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Old 04-16-2015, 08:23 AM
 
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Quote:
Originally Posted by nightbird47 View Post
The program I saw, on PBS some time ago, concentrated on the uppper southern east coast, especially in the carolinas. The measure was rhyme. Shakespeare used rhyme commonly in his work, but there are sections where the rhyme seems absent, especially in official English English.

Nightbird, I remembered that from a few years ago and just found a part of it, here, according to rhyme, how actors / writers would have sounded around 1600 in England -- 400 years ago!


https://www.youtube.com/watch?v=5lOFAzt8fMg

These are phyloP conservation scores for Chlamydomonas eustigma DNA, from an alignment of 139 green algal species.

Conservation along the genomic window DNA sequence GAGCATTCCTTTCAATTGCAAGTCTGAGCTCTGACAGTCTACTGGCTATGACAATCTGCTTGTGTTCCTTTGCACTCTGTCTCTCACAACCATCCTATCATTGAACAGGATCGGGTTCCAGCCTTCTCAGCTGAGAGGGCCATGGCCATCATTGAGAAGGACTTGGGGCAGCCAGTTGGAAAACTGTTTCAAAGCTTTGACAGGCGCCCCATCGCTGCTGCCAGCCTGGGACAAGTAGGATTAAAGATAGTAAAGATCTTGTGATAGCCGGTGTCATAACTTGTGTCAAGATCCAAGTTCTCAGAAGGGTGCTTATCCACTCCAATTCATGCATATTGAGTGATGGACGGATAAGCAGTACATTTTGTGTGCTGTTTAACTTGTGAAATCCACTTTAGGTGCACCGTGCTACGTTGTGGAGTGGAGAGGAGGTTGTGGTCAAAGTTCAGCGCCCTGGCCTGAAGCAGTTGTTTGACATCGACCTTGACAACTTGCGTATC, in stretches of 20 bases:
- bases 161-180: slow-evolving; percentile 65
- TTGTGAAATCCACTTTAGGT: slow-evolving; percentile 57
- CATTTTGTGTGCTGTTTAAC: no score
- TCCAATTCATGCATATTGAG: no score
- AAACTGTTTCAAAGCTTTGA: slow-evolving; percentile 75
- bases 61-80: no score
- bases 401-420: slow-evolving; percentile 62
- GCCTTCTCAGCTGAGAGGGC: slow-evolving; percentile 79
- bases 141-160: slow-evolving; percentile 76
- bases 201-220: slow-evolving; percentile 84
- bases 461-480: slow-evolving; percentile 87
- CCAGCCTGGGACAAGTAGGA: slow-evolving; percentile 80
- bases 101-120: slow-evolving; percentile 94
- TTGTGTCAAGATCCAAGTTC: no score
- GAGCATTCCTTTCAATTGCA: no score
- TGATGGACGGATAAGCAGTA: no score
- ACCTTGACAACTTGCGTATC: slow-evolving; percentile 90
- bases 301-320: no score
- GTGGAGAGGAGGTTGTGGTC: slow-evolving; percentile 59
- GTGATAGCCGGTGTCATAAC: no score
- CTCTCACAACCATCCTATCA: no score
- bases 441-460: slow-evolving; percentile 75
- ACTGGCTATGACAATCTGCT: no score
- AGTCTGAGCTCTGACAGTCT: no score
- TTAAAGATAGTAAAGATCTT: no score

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Old 04-16-2015, 08:59 AM
 
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Just yesterday, I was thinking about this in another way. (I love coincidence and synchronicity

I'm a native of Atlanta but was sent to a private boarding school where many people and friends of mine were from places like Mexico, The Gambia, the Netherlands Antilles, Japan, Korea, Venezuela, the American Midwest, SW, SE, NE, and West (CA, NV).

We rarely went home because it was so far away, but I still kept in touch with friends from middle school and met up with them on holiday breaks. I was talking to one of my best friends once, and she said two words that I had to ask her to repeat several times during one conversation: she said she was dating someone named "RINE" and could I "CUKE" or something like that.

She was trying to say "Ryan," and could I "cook." I was surprised that my ear had become "detuned" to her more "country" accent, just one county over from mine! So even within states, the accent can vary considerably.
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Old 04-18-2015, 06:27 PM